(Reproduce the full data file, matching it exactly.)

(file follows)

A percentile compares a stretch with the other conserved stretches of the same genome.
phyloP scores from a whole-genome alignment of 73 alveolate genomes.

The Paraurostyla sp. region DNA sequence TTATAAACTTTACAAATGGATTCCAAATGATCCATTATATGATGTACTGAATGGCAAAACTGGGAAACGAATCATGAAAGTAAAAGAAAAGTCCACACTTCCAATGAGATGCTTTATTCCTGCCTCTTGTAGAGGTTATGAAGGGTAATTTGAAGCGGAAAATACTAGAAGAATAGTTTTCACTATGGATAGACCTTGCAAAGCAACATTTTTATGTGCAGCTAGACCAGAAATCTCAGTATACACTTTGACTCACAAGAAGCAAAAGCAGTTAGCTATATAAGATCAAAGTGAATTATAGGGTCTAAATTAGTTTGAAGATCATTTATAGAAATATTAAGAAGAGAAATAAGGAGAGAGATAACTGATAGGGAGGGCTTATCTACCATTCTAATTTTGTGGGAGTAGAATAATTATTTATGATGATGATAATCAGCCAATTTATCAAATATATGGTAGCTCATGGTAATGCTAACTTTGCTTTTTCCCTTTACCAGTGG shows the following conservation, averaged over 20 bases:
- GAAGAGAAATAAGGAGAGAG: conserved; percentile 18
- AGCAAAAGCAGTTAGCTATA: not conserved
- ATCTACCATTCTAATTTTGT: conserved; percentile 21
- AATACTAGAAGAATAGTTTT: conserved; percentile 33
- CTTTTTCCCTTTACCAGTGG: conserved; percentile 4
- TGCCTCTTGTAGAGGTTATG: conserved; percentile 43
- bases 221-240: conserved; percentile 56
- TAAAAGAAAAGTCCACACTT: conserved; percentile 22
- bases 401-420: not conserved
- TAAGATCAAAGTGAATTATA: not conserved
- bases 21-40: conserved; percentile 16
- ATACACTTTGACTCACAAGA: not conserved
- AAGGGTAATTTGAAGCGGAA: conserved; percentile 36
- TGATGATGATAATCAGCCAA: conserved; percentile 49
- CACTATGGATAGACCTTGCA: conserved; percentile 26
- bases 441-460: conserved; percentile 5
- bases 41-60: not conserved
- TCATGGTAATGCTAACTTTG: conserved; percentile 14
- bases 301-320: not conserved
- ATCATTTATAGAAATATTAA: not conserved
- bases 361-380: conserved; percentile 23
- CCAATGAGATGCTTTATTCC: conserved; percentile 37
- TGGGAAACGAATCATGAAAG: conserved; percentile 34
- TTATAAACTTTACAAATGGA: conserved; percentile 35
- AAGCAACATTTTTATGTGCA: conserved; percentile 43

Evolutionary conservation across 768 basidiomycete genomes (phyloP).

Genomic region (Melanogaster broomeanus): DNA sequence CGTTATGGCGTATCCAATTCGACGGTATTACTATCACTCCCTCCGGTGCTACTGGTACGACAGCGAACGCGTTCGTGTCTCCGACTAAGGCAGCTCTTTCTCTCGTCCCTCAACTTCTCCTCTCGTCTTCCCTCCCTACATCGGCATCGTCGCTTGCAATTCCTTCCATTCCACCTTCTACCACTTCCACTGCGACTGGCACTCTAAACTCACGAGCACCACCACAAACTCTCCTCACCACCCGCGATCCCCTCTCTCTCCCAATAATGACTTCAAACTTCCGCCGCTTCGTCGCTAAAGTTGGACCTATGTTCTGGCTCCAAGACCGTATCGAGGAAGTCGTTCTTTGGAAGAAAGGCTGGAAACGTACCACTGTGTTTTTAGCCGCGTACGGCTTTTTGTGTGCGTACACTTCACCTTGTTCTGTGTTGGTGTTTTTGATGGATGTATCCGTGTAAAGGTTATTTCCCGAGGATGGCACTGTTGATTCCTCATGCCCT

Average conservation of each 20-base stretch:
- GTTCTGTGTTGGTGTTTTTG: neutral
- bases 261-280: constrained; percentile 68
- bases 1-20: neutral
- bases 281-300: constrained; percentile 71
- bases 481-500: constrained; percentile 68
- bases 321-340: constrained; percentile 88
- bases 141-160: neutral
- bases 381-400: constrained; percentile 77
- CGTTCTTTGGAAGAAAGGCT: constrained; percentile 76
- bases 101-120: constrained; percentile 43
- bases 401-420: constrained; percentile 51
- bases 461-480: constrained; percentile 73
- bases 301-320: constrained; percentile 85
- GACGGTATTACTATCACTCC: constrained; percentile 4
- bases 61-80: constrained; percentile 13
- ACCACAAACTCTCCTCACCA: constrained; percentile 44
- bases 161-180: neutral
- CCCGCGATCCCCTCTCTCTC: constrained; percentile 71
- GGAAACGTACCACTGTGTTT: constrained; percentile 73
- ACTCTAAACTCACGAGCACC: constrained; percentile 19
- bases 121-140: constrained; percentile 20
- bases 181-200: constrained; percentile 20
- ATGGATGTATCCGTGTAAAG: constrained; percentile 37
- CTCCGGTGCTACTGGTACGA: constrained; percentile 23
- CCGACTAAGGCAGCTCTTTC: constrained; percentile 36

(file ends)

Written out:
A percentile compares a stretch with the other conserved stretches of the same genome.
phyloP scores from a whole-genome alignment of 73 alveolate genomes.

The Paraurostyla sp. region DNA sequence TTATAAACTTTACAAATGGATTCCAAATGATCCATTATATGATGTACTGAATGGCAAAACTGGGAAACGAATCATGAAAGTAAAAGAAAAGTCCACACTTCCAATGAGATGCTTTATTCCTGCCTCTTGTAGAGGTTATGAAGGGTAATTTGAAGCGGAAAATACTAGAAGAATAGTTTTCACTATGGATAGACCTTGCAAAGCAACATTTTTATGTGCAGCTAGACCAGAAATCTCAGTATACACTTTGACTCACAAGAAGCAAAAGCAGTTAGCTATATAAGATCAAAGTGAATTATAGGGTCTAAATTAGTTTGAAGATCATTTATAGAAATATTAAGAAGAGAAATAAGGAGAGAGATAACTGATAGGGAGGGCTTATCTACCATTCTAATTTTGTGGGAGTAGAATAATTATTTATGATGATGATAATCAGCCAATTTATCAAATATATGGTAGCTCATGGTAATGCTAACTTTGCTTTTTCCCTTTACCAGTGG shows the following conservation, averaged over 20 bases:
- GAAGAGAAATAAGGAGAGAG: conserved; percentile 18
- AGCAAAAGCAGTTAGCTATA: not conserved
- ATCTACCATTCTAATTTTGT: conserved; percentile 21
- AATACTAGAAGAATAGTTTT: conserved; percentile 33
- CTTTTTCCCTTTACCAGTGG: conserved; percentile 4
- TGCCTCTTGTAGAGGTTATG: conserved; percentile 43
- bases 221-240: conserved; percentile 56
- TAAAAGAAAAGTCCACACTT: conserved; percentile 22
- bases 401-420: not conserved
- TAAGATCAAAGTGAATTATA: not conserved
- bases 21-40: conserved; percentile 16
- ATACACTTTGACTCACAAGA: not conserved
- AAGGGTAATTTGAAGCGGAA: conserved; percentile 36
- TGATGATGATAATCAGCCAA: conserved; percentile 49
- CACTATGGATAGACCTTGCA: conserved; percentile 26
- bases 441-460: conserved; percentile 5
- bases 41-60: not conserved
- TCATGGTAATGCTAACTTTG: conserved; percentile 14
- bases 301-320: not conserved
- ATCATTTATAGAAATATTAA: not conserved
- bases 361-380: conserved; percentile 23
- CCAATGAGATGCTTTATTCC: conserved; percentile 37
- TGGGAAACGAATCATGAAAG: conserved; percentile 34
- TTATAAACTTTACAAATGGA: conserved; percentile 35
- AAGCAACATTTTTATGTGCA: conserved; percentile 43

Evolutionary conservation across 768 basidiomycete genomes (phyloP).

Genomic region (Melanogaster broomeanus): DNA sequence CGTTATGGCGTATCCAATTCGACGGTATTACTATCACTCCCTCCGGTGCTACTGGTACGACAGCGAACGCGTTCGTGTCTCCGACTAAGGCAGCTCTTTCTCTCGTCCCTCAACTTCTCCTCTCGTCTTCCCTCCCTACATCGGCATCGTCGCTTGCAATTCCTTCCATTCCACCTTCTACCACTTCCACTGCGACTGGCACTCTAAACTCACGAGCACCACCACAAACTCTCCTCACCACCCGCGATCCCCTCTCTCTCCCAATAATGACTTCAAACTTCCGCCGCTTCGTCGCTAAAGTTGGACCTATGTTCTGGCTCCAAGACCGTATCGAGGAAGTCGTTCTTTGGAAGAAAGGCTGGAAACGTACCACTGTGTTTTTAGCCGCGTACGGCTTTTTGTGTGCGTACACTTCACCTTGTTCTGTGTTGGTGTTTTTGATGGATGTATCCGTGTAAAGGTTATTTCCCGAGGATGGCACTGTTGATTCCTCATGCCCT

Average conservation of each 20-base stretch:
- GTTCTGTGTTGGTGTTTTTG: neutral
- bases 261-280: constrained; percentile 68
- bases 1-20: neutral
- bases 281-300: constrained; percentile 71
- bases 481-500: constrained; percentile 68
- bases 321-340: constrained; percentile 88
- bases 141-160: neutral
- bases 381-400: constrained; percentile 77
- CGTTCTTTGGAAGAAAGGCT: constrained; percentile 76
- bases 101-120: constrained; percentile 43
- bases 401-420: constrained; percentile 51
- bases 461-480: constrained; percentile 73
- bases 301-320: constrained; percentile 85
- GACGGTATTACTATCACTCC: constrained; percentile 4
- bases 61-80: constrained; percentile 13
- ACCACAAACTCTCCTCACCA: constrained; percentile 44
- bases 161-180: neutral
- CCCGCGATCCCCTCTCTCTC: constrained; percentile 71
- GGAAACGTACCACTGTGTTT: constrained; percentile 73
- ACTCTAAACTCACGAGCACC: constrained; percentile 19
- bases 121-140: constrained; percentile 20
- bases 181-200: constrained; percentile 20
- ATGGATGTATCCGTGTAAAG: constrained; percentile 37
- CTCCGGTGCTACTGGTACGA: constrained; percentile 23
- CCGACTAAGGCAGCTCTTTC: constrained; percentile 36